Against Chalmers on Identity and Supervenience


This post airs my thoughts concerning the relation of supervenience and the history of science, with bad results for certain criticisms of naturalist metaphysics. It will make sense to you if follow topics like supervenience, metaphysical zombies, twin earths and qualia.  It is also very relevant to debates concerning moral naturalism, the naturalistic fallacy, and G.E. Moore’s ‘Open Question’ argument.  I will make this connection in a future post, although my “God vs. the Fact/Value Distinction” already deals with this in preliminary way. This line of thought is necessary to defend “The Theory of Ethical Selection”, against the most powerful criticisms of moral naturalism.

Supervenience and reductionism.

Chalmers, myself,  and most other scientifically-minded people would admit that if you have a certain physical arrangement of atoms in possible world ‘W’, then all of that world’s positive biological facts follow necessarily from that arrangement. While life is not in some ways reducible to an arrangement of matter, but you can’t differ biologically without differing physically. This may not be identical with many ideas concerning materialist ‘reductionism’, but that’s what most biological naturalists believe, and I don’t really need anything stronger to justify my version of naturalism. Philosophers such as Chalmers sum this idea up thusly: “biological facts are ‘logically supervenient’ on physical facts”. This means that all possible worlds that are physically identical will also be biologically identical. Chalmers agrees with this and in my view is therefore a biological naturalist. However, he writes an entire book attacking the thesis of naturalism with respect to one aspect of mind: phenomenal consciousness (a.k.a. ‘qualia’). On his view consciousness is not logically supervenient on biology in the same way that biology is on physics. On this view, metaphysical zombies are possible, since there is no clear sense in which qualia are necessarily physical.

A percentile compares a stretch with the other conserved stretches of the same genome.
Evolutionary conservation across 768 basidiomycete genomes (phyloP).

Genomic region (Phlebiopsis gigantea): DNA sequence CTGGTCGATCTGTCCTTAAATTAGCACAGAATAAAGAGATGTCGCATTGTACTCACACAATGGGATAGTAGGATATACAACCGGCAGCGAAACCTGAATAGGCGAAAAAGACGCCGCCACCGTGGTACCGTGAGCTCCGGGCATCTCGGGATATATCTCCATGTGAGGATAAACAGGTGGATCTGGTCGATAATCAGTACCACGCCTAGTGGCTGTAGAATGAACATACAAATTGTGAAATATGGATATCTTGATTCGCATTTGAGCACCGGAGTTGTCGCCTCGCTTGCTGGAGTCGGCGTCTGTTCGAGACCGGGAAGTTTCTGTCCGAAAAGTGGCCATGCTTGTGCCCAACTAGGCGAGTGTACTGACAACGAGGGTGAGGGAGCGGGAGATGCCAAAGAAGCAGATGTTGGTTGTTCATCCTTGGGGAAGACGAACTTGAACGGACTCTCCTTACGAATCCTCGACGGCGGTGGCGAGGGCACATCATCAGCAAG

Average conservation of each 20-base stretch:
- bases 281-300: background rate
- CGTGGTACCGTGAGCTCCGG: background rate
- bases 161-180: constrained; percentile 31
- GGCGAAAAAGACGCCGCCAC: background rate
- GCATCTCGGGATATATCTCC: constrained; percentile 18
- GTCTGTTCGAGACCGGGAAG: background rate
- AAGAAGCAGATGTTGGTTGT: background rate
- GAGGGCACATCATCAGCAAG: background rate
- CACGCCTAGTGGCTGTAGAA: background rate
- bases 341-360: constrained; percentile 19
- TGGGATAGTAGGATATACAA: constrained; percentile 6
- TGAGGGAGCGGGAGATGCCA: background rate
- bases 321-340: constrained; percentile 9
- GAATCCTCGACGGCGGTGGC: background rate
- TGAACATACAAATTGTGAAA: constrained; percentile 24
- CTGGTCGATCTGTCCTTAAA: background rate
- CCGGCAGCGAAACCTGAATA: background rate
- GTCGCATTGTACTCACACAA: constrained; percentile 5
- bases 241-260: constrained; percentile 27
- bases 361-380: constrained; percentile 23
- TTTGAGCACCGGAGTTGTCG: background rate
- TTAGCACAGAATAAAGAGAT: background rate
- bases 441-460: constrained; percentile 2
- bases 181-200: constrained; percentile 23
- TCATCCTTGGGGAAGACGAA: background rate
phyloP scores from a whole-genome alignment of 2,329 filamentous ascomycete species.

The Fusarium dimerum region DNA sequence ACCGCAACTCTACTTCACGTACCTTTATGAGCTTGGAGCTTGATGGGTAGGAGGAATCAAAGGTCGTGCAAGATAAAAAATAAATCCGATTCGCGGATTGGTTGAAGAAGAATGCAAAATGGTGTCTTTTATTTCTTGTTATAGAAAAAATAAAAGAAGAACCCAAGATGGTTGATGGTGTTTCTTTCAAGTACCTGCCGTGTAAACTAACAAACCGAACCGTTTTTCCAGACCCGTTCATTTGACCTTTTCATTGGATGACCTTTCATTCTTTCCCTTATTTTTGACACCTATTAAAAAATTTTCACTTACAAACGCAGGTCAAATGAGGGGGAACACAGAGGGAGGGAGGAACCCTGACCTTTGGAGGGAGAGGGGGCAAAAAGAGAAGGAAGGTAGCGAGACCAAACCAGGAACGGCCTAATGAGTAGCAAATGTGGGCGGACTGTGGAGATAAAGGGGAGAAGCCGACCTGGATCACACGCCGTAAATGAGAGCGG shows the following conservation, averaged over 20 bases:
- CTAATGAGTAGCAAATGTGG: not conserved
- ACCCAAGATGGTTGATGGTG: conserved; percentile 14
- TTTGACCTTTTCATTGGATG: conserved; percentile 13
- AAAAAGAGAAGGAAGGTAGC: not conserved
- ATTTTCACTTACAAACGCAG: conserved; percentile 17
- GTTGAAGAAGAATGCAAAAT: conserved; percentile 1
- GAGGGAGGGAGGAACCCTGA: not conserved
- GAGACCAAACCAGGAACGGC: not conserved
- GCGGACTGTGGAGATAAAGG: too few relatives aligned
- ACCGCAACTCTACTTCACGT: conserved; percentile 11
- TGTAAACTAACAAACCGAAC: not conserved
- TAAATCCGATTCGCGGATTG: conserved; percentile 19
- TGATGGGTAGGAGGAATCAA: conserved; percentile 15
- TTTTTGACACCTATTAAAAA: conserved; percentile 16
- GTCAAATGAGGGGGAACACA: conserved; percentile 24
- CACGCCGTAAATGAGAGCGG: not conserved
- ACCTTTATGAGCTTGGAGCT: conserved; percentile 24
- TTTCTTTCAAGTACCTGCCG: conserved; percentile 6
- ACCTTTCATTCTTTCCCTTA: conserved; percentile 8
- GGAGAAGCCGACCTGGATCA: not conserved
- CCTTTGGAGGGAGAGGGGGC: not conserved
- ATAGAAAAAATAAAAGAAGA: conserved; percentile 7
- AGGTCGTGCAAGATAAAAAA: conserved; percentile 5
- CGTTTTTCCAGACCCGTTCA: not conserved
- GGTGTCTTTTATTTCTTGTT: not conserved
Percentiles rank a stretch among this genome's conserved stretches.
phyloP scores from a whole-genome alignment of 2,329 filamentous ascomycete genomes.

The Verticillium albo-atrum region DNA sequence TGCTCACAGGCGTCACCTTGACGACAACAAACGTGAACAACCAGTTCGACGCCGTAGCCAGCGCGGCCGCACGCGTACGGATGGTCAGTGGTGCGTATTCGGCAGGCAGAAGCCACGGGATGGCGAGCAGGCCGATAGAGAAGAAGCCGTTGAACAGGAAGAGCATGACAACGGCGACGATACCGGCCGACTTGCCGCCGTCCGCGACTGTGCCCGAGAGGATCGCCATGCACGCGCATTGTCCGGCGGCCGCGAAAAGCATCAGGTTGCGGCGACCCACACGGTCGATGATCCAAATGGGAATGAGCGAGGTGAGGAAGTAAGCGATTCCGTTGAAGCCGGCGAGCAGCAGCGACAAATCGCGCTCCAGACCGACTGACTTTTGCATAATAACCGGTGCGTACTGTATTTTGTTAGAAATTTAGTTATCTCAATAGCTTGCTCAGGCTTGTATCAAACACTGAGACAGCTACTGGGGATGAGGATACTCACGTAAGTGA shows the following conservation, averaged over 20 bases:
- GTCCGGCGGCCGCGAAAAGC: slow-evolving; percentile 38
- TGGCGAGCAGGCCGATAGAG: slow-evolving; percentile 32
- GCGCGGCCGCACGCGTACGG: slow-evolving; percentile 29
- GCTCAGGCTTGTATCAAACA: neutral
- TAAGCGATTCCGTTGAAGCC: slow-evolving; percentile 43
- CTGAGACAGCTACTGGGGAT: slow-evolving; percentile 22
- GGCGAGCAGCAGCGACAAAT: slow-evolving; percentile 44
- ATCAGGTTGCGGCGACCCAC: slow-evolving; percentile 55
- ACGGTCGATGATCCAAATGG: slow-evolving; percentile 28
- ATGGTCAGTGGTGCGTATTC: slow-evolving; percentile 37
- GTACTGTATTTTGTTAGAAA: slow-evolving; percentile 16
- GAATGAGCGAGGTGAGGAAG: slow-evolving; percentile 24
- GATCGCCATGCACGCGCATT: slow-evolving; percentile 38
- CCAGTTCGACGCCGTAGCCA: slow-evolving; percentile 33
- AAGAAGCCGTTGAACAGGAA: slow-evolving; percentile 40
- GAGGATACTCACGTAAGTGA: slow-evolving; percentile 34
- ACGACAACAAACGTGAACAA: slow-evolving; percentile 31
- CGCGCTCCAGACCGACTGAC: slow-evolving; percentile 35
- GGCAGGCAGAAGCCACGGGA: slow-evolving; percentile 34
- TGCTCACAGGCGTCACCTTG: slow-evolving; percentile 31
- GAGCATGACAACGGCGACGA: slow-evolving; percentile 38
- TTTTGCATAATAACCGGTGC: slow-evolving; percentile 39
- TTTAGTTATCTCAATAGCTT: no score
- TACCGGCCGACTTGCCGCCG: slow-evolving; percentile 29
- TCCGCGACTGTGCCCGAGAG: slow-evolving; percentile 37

The opposing thesis of “qualia naturalism” holds that any world W where all physical and biological facts are the same, all ‘qualia-facts’ will also be the same. In other words, metaphysical zombies are impossible. Chalmers defends qualia non-naturalism, meaning that biological facts do not determine the qualia-facts and two worlds could be physically identical while differing in having qualia.

Most people would have their doubts as to whether consciousness is logically supervenient on biological and physical facts.  I’m a naturalist in both biology and mind, but I’m far more certain of the former than the latter. Why is this that case? What is the basis for these intuitions? In my view,it hinges on debates concerning the metaphysics of identity relations and how scientific theory relates to supervenience (both logical and natural).

Examples from the History of Science

To illustrate my reasoning on this, begin with a simpler case: it’s quite unremarkable to claim that lightning is supervenient on physical facts. Everyone knows that in modern terms “lightning is just a form of static electricity”. Most people today would agree with me, but long ago people tended to disagree, and with some good reason.  Long ago, reductionistic theories of lightning were not even advanced to the level of testable hypothesis. Epicurus says nothing of static electricity,even though he was clearly a lightning naturalist. I think the ancients were aware of static cling resulting from rubbing pieces of amber, but no one had any clue that it might have anything at all to do with lightning. In fact, lightning was almost universally considered to be a supernatural phenomenon and the majority of the human race is inclined to agree even today. Bach then few ‘lightning naturalists’ had no real proof, only mere speculation about atomic “seeds of fire”  awaiting some catalyst to release them.